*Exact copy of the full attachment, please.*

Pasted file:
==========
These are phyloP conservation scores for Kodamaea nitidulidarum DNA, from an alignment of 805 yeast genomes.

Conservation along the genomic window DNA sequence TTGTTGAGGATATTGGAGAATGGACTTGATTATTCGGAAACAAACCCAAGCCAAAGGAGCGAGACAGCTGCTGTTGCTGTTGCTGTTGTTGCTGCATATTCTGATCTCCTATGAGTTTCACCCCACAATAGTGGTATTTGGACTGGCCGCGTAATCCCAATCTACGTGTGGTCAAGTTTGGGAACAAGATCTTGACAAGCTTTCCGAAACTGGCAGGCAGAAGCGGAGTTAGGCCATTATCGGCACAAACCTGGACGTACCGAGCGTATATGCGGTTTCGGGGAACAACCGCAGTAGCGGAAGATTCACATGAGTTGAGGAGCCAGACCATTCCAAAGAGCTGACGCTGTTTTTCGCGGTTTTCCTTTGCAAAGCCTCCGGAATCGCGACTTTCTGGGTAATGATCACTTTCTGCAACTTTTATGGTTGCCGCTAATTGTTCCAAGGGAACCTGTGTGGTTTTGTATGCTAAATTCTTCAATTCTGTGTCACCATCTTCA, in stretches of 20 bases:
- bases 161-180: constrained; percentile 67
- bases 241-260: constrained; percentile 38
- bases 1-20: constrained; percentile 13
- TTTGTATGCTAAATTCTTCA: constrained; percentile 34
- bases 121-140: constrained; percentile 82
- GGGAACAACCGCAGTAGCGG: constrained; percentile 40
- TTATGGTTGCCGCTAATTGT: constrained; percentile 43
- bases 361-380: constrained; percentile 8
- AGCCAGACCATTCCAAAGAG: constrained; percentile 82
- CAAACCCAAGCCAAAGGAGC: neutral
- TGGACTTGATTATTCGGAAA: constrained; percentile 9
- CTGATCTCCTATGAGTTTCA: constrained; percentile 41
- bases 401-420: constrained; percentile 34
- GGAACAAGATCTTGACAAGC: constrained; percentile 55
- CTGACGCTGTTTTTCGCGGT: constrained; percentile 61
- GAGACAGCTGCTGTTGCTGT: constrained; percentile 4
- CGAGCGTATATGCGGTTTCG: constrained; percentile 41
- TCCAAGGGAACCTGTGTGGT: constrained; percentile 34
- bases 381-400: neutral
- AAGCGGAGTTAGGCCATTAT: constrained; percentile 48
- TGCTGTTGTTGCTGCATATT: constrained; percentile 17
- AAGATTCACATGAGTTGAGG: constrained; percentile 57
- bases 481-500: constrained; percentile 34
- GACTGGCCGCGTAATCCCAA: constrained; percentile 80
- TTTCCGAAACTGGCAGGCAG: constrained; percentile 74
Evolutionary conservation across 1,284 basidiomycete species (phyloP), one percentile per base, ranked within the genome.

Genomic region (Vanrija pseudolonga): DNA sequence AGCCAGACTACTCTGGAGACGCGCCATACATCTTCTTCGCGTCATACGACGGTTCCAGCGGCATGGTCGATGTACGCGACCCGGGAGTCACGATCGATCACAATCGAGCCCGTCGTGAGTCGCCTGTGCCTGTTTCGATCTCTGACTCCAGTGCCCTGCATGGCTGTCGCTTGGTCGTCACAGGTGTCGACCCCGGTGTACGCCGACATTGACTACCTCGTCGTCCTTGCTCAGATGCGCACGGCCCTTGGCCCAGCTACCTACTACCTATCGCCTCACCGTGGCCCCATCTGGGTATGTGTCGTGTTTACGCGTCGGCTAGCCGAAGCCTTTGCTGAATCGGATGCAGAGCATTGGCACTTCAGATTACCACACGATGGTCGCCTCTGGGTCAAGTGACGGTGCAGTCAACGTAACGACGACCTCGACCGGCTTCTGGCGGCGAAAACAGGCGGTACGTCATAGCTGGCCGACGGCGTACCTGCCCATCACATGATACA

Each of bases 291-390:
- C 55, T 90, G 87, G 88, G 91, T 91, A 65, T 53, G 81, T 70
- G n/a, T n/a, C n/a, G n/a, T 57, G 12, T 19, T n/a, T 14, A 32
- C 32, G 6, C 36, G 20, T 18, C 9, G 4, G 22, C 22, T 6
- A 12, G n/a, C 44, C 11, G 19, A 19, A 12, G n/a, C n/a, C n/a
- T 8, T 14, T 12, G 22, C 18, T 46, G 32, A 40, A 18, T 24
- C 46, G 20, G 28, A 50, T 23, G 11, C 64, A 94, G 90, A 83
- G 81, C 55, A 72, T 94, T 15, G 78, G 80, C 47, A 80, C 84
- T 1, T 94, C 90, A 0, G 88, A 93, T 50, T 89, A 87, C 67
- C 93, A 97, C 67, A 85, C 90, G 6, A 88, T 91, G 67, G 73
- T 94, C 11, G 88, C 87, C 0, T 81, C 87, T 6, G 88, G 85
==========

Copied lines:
These are phyloP conservation scores for Kodamaea nitidulidarum DNA, from an alignment of 805 yeast genomes.

Conservation along the genomic window DNA sequence TTGTTGAGGATATTGGAGAATGGACTTGATTATTCGGAAACAAACCCAAGCCAAAGGAGCGAGACAGCTGCTGTTGCTGTTGCTGTTGTTGCTGCATATTCTGATCTCCTATGAGTTTCACCCCACAATAGTGGTATTTGGACTGGCCGCGTAATCCCAATCTACGTGTGGTCAAGTTTGGGAACAAGATCTTGACAAGCTTTCCGAAACTGGCAGGCAGAAGCGGAGTTAGGCCATTATCGGCACAAACCTGGACGTACCGAGCGTATATGCGGTTTCGGGGAACAACCGCAGTAGCGGAAGATTCACATGAGTTGAGGAGCCAGACCATTCCAAAGAGCTGACGCTGTTTTTCGCGGTTTTCCTTTGCAAAGCCTCCGGAATCGCGACTTTCTGGGTAATGATCACTTTCTGCAACTTTTATGGTTGCCGCTAATTGTTCCAAGGGAACCTGTGTGGTTTTGTATGCTAAATTCTTCAATTCTGTGTCACCATCTTCA, in stretches of 20 bases:
- bases 161-180: constrained; percentile 67
- bases 241-260: constrained; percentile 38
- bases 1-20: constrained; percentile 13
- TTTGTATGCTAAATTCTTCA: constrained; percentile 34
- bases 121-140: constrained; percentile 82
- GGGAACAACCGCAGTAGCGG: constrained; percentile 40
- TTATGGTTGCCGCTAATTGT: constrained; percentile 43
- bases 361-380: constrained; percentile 8
- AGCCAGACCATTCCAAAGAG: constrained; percentile 82
- CAAACCCAAGCCAAAGGAGC: neutral
- TGGACTTGATTATTCGGAAA: constrained; percentile 9
- CTGATCTCCTATGAGTTTCA: constrained; percentile 41
- bases 401-420: constrained; percentile 34
- GGAACAAGATCTTGACAAGC: constrained; percentile 55
- CTGACGCTGTTTTTCGCGGT: constrained; percentile 61
- GAGACAGCTGCTGTTGCTGT: constrained; percentile 4
- CGAGCGTATATGCGGTTTCG: constrained; percentile 41
- TCCAAGGGAACCTGTGTGGT: constrained; percentile 34
- bases 381-400: neutral
- AAGCGGAGTTAGGCCATTAT: constrained; percentile 48
- TGCTGTTGTTGCTGCATATT: constrained; percentile 17
- AAGATTCACATGAGTTGAGG: constrained; percentile 57
- bases 481-500: constrained; percentile 34
- GACTGGCCGCGTAATCCCAA: constrained; percentile 80
- TTTCCGAAACTGGCAGGCAG: constrained; percentile 74
Evolutionary conservation across 1,284 basidiomycete species (phyloP), one percentile per base, ranked within the genome.

Genomic region (Vanrija pseudolonga): DNA sequence AGCCAGACTACTCTGGAGACGCGCCATACATCTTCTTCGCGTCATACGACGGTTCCAGCGGCATGGTCGATGTACGCGACCCGGGAGTCACGATCGATCACAATCGAGCCCGTCGTGAGTCGCCTGTGCCTGTTTCGATCTCTGACTCCAGTGCCCTGCATGGCTGTCGCTTGGTCGTCACAGGTGTCGACCCCGGTGTACGCCGACATTGACTACCTCGTCGTCCTTGCTCAGATGCGCACGGCCCTTGGCCCAGCTACCTACTACCTATCGCCTCACCGTGGCCCCATCTGGGTATGTGTCGTGTTTACGCGTCGGCTAGCCGAAGCCTTTGCTGAATCGGATGCAGAGCATTGGCACTTCAGATTACCACACGATGGTCGCCTCTGGGTCAAGTGACGGTGCAGTCAACGTAACGACGACCTCGACCGGCTTCTGGCGGCGAAAACAGGCGGTACGTCATAGCTGGCCGACGGCGTACCTGCCCATCACATGATACA

Each of bases 291-390:
- C 55, T 90, G 87, G 88, G 91, T 91, A 65, T 53, G 81, T 70
- G n/a, T n/a, C n/a, G n/a, T 57, G 12, T 19, T n/a, T 14, A 32
- C 32, G 6, C 36, G 20, T 18, C 9, G 4, G 22, C 22, T 6
- A 12, G n/a, C 44, C 11, G 19, A 19, A 12, G n/a, C n/a, C n/a
- T 8, T 14, T 12, G 22, C 18, T 46, G 32, A 40, A 18, T 24
- C 46, G 20, G 28, A 50, T 23, G 11, C 64, A 94, G 90, A 83
- G 81, C 55, A 72, T 94, T 15, G 78, G 80, C 47, A 80, C 84
- T 1, T 94, C 90, A 0, G 88, A 93, T 50, T 89, A 87, C 67
- C 93, A 97, C 67, A 85, C 90, G 6, A 88, T 91, G 67, G 73
- T 94, C 11, G 88, C 87, C 0, T 81, C 87, T 6, G 88, G 85